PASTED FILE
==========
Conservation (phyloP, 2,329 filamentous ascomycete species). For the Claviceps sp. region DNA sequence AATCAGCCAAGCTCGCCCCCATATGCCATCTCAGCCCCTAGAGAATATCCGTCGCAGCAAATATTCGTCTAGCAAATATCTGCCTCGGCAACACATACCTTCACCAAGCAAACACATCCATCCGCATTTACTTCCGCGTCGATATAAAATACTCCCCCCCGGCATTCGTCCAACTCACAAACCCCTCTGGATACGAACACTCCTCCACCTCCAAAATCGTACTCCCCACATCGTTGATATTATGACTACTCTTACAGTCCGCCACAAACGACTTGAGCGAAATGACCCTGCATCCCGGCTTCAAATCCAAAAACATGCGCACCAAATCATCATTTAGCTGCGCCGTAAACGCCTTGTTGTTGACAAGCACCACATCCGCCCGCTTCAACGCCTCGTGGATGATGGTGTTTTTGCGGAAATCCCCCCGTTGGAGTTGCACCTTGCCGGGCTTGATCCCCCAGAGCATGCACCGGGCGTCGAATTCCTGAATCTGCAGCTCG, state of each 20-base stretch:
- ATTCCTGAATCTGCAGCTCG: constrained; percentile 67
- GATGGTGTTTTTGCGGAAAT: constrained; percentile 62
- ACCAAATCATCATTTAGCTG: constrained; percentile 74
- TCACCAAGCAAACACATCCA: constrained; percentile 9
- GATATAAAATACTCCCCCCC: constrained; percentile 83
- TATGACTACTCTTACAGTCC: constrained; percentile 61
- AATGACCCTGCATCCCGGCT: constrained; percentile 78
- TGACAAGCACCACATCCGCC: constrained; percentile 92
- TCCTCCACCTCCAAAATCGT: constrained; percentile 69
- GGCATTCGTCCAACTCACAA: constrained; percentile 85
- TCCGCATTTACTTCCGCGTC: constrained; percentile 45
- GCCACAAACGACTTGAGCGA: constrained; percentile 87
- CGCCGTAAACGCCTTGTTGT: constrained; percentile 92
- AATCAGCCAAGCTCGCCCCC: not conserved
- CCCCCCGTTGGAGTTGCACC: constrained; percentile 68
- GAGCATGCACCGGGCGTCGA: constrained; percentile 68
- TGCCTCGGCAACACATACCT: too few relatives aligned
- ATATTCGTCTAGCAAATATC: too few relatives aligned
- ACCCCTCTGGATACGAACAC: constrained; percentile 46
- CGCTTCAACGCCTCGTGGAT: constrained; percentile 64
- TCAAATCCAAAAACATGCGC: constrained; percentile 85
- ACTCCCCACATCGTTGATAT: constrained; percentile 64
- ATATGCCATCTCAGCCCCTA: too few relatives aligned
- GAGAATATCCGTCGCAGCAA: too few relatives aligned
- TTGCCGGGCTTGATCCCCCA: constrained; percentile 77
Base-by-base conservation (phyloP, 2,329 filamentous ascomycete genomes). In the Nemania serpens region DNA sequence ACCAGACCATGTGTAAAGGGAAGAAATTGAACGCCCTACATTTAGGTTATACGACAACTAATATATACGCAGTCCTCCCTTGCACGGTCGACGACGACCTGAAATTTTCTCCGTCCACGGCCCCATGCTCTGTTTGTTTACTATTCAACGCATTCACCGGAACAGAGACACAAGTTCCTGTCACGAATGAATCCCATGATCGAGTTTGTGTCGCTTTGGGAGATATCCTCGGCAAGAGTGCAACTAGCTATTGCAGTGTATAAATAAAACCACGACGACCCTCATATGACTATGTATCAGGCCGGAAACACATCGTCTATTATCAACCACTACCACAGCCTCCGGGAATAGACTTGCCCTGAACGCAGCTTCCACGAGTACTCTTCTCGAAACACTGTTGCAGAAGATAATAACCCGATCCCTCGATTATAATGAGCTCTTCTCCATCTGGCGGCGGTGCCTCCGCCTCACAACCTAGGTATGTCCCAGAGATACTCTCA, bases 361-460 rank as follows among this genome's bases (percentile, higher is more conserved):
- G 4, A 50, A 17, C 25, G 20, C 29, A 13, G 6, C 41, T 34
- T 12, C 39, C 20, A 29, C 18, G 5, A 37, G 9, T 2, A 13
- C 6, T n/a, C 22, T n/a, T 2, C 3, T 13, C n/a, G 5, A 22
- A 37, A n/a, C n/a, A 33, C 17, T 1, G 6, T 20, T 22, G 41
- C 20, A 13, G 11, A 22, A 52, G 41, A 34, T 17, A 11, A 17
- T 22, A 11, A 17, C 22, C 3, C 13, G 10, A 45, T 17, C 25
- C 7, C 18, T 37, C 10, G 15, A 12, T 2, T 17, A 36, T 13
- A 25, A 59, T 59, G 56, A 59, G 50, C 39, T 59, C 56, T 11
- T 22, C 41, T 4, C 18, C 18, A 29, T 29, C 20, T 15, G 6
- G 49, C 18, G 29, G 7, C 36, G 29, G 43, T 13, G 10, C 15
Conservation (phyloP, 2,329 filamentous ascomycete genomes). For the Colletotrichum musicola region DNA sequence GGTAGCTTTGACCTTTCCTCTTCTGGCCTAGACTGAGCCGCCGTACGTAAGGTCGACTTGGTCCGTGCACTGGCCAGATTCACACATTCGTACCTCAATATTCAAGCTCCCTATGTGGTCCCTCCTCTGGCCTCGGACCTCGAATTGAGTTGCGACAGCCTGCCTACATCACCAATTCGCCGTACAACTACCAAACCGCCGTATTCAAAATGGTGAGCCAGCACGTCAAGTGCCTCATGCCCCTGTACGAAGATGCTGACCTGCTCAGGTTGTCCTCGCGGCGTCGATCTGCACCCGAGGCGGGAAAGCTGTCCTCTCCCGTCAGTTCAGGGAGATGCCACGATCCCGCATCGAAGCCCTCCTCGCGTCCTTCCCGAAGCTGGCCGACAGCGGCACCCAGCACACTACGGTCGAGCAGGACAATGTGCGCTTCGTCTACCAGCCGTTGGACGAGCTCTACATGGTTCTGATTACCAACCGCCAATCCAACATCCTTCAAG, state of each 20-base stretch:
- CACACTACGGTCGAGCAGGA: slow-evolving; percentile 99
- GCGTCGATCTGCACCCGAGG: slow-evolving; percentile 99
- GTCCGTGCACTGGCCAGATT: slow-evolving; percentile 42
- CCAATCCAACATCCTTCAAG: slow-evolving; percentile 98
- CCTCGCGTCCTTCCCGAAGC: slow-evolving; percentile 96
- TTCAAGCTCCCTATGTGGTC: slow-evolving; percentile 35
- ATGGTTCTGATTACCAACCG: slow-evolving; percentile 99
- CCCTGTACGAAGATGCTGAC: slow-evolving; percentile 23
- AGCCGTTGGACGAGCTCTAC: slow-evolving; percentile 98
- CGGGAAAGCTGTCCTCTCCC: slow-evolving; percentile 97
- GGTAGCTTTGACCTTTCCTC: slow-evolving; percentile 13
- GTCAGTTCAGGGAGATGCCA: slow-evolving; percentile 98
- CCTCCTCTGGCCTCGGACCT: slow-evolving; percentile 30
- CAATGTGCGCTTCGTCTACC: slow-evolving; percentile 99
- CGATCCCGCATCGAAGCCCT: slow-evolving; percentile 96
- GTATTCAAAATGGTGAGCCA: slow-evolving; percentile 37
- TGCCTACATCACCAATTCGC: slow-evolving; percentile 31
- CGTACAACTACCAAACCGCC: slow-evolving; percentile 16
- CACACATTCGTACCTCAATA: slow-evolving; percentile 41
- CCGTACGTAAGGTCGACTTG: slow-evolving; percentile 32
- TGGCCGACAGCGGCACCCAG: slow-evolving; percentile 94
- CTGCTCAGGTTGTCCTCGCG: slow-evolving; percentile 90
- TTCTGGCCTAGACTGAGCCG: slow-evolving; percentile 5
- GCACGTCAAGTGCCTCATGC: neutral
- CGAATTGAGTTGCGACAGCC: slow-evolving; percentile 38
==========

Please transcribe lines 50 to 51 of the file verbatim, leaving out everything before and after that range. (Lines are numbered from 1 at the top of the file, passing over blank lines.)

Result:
- GTCAGTTCAGGGAGATGCCA: slow-evolving; percentile 98
- CCTCCTCTGGCCTCGGACCT: slow-evolving; percentile 30